ceived as such) that instead of a long and tedious When the monopoly of Indian and other eastern voyage round the extremity of Africa, a much commerce had made Venice thus to start, as by shorter passage to India might be made by sailing the wand of enchantment, in beauty and bright directly west from Europe. In undoubting conness, from the bosom of the Adriatic, challenging fidence as to the practicability of this scheme, he the admiration of Eurospez-how could her un eventually did set sail to the West, and stumbled unexpectedly on those islands which he fondly spectator. The spirit of industry and improvement, concluded to be the long-wished for land of pro- already partially awakened, received from the mise, and which, from that erroneous impression, long and peaceful reign of Elizabeth an accelewere designated, and still bear the name of the rated impetus, which opened for itself outlets from West Indies.

Spitzbergen to the Canary Isles, in the old world, At length the perseverance of the Portuguese -and from Newfoundland to Brazil, in the new. monarchs overcame all difficulties. In 1486, Diaz In the case of a nation thus predisposed for marireached the most southern extremity of Africa, time discovery and bold enterprize, the early brilgiving it the significant appellation of “The Cape liant successes of the Portuguese were enough to of Storms ;” a name which his sovereign, over- set all into ferment and combustion, inflaming at joyed at the good hope which it held out of once the cupidity and the fancy of a mercantile ultimate success, changed it into the more auspi. and imaginative people. Over the trade of India cious one of “ The Cape of Good Hope.”

all history and tradition had united in throwing * In 1498 Vasco de Gama doubled the Cape, and the glare of a strange and undefined magnificence. made good his landing at Calicut, the principal And all, from the monarch on the throne down to city on the Malabar or western shore of the Indian the humblest citizen, were now suddenly seized peninsula.

with a new and unwonted ardour,-a restless, Next to the voyage which terminated in the boundless, insatiable ambition to share in the discovery of the American continent—if second gorgeous commerce of diamonds and pearls, emeven to that in its influence over the destinies of broideries and perfume. man-this was, beyond all debate, the most import- But how could this be obtained ? From priority ant one that had ever been accomplished since the of discovery and settlement, the Portuguese world began. Of its successful issue, it has, with claimed an exclusive right to the passage of the out the slightest exaggeration, been remarked, Cape, and were determined, by an appeal to arms, that it effected a complete revolution in the com- to vindicate and enforce their pretended claim. merce and policy of all civilized nations. The What, then, was to be done ? Proclaim war doom of Venice and other flourishing cities was at against Portugal? No. England was not then once sealed : the trade of India, being now diverted prepared to provoke and defy so formidable a foe. into a new channel, all their power and glory evan- What then? Abandon the pursuit of the golden ished along with it ; and as these fell the new prize? No. The spirit that had been raised was monopolist cities and nations must rise.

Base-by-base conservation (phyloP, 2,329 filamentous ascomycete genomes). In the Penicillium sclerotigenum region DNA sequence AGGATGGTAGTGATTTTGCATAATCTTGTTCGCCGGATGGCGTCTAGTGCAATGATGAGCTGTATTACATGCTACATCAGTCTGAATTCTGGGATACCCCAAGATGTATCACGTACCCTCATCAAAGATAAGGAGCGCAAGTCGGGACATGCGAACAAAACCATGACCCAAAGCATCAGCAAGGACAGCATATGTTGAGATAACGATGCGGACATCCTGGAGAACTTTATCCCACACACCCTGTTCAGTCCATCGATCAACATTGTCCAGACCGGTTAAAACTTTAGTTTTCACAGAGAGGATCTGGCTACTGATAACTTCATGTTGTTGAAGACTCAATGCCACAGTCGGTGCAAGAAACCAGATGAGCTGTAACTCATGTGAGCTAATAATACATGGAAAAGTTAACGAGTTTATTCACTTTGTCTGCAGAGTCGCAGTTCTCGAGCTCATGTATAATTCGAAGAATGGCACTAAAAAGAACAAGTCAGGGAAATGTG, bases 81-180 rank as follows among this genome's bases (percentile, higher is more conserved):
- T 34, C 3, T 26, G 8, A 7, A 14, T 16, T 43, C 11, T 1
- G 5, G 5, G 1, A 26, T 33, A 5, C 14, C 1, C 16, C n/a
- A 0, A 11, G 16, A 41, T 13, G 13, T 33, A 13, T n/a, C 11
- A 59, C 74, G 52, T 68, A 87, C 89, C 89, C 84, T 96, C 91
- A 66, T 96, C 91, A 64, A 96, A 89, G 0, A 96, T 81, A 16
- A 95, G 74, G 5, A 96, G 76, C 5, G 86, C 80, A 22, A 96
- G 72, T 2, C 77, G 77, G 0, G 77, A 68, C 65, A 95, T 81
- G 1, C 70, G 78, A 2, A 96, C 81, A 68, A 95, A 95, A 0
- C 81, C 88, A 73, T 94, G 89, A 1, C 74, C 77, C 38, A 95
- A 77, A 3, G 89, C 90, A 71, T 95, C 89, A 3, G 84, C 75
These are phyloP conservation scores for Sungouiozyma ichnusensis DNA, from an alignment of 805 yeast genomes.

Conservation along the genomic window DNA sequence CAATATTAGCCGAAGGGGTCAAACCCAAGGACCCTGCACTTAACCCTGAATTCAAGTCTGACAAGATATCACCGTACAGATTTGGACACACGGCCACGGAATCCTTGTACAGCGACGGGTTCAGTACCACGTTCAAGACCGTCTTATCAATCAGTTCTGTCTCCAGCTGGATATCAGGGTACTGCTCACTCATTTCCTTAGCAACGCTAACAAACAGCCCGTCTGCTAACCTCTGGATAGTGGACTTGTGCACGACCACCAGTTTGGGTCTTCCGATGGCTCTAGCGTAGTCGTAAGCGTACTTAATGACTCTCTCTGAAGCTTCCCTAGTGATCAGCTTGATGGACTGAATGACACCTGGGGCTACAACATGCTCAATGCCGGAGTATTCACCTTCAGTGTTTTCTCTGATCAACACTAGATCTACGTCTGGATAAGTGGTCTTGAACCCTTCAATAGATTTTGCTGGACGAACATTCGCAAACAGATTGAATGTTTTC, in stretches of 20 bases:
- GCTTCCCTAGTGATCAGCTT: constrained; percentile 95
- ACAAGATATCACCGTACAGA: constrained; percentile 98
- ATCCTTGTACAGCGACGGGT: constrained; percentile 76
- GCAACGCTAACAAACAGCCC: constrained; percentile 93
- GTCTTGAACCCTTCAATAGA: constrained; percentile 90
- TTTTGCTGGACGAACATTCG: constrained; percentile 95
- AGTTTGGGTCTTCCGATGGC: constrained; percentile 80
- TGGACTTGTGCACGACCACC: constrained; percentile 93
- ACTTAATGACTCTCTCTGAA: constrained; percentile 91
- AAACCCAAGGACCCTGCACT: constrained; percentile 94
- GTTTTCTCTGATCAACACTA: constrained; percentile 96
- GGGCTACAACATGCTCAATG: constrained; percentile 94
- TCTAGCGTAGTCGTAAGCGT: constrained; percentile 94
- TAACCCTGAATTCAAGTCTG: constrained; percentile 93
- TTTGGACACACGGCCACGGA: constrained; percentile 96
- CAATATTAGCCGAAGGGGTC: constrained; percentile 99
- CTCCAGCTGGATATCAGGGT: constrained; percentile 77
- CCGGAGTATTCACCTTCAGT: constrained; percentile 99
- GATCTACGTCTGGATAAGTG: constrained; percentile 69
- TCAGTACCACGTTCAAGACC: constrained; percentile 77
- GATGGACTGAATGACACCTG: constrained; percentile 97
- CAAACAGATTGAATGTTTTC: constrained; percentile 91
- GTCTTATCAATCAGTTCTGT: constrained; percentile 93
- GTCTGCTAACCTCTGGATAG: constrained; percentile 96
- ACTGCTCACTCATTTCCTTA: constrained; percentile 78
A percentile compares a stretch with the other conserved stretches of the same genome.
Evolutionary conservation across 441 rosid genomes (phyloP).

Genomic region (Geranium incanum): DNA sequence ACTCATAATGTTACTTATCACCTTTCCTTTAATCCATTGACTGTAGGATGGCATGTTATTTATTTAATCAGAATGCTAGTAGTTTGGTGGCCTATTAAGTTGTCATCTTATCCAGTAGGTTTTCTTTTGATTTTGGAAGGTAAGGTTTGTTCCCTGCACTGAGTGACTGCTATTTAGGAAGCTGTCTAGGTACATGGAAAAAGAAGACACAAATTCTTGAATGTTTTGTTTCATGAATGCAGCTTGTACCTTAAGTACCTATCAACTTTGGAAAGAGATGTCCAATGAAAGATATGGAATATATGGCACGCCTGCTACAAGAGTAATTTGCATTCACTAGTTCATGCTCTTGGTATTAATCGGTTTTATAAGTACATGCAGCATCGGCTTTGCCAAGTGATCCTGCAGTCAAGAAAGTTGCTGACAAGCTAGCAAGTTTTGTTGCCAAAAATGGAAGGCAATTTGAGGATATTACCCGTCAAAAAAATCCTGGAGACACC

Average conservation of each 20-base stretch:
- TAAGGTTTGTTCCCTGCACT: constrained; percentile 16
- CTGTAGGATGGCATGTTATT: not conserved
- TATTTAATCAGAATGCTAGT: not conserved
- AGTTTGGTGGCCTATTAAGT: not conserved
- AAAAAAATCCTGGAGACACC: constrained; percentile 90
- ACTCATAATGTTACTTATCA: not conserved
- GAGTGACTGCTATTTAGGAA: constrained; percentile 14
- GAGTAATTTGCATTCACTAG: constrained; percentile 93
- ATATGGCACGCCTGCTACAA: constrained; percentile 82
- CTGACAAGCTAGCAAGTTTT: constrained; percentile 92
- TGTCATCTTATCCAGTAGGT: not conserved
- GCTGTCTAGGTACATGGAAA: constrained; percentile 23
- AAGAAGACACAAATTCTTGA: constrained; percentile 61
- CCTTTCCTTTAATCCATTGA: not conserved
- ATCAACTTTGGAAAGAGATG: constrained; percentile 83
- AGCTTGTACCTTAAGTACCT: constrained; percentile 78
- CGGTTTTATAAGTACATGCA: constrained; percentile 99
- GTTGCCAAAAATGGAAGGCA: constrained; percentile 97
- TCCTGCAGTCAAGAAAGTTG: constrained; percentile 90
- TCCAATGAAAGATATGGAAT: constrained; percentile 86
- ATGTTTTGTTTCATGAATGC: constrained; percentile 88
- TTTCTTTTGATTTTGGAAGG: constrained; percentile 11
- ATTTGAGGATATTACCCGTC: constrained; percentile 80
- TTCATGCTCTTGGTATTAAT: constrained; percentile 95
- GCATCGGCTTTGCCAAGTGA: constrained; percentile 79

not partial, local, or isolated : it was not the movGama's safe return to Lisbon was hailed as ing pulse of an individual or of a company; it was the harbinger of a new and glorious era. The city not the animating breath of one particular rank rung with transports of joy. The inhabitants con- or class. It pervaded all classes, all ranks, and cluded that the rich commerce of India and the all districts of the land. It had been so cherished East was now secured to them, and proposed nothing and fed, that no obstructions could arrest its flow, less than to become immediately the first commercial and no blighting disappointments extinguish its and maritime power in the world. And to crown all vitality. Pent up for a season, it only gathered with the inviolable sanction and ratification of fresh materials for ignition and explosion. ImpaHeaven itself, a bull from “God's vicegerent” con- tient of control, it at last broke forth. Is it asked ferred on the Portuguese monarch the proud title in what direction? Let the narration of the wonof “ Lord of the Navigation, Conquests, and Trade drous series of voyages that figure so conspicuously of Ethiopia, Arabia, Persia, and India.”

in the annals of the sixteenth century furnish the So long as Lisbon enjoyed the exclusive mono- reply-voyages which all must have read with poly of Indian commerce, she sat as queen among the thrilling interest of romance-voyages which the cities of the nations; but her days of glory added more to our knowledge of the surface of the were numbered too. One century had scarcely globe than all that have since been undertakenrun its course, when the emporium of eastern voyages which threw fresh lustre round the name trade was transferred from Lisbon to Amsterdam. of Britain, and helped to train and discipline her Forthwith the law of co-existent prosperity came sons for afterwards wielding the sceptre of the into full operation. The former sank in propor- ocean! For what was the leading and the most protion as the latter rose. When Portugal might minent object of them all ? Is it not memorablealmost be blotted out from the map of independ is it not worthy of everlasting remembrance, that ent sovereignties, Holland was enabled to assume they all had for their grand and almost exclusive object the rank of a first-rate power in the balance of the discovery of some new passage to India — some Europe.

new channel through which the stream of wealth Meanwhile, that nation which was destined one from that never failing fountain might, without day to reap the largest harvest of fruit from India, let or hindrance from the crown of Portugal, flow and destined also, we trust, to confer the largest in direct upon the British Isles ? amount of benefit in return, was no unconcerned. Why, in the time of Henry VIII., (1527) were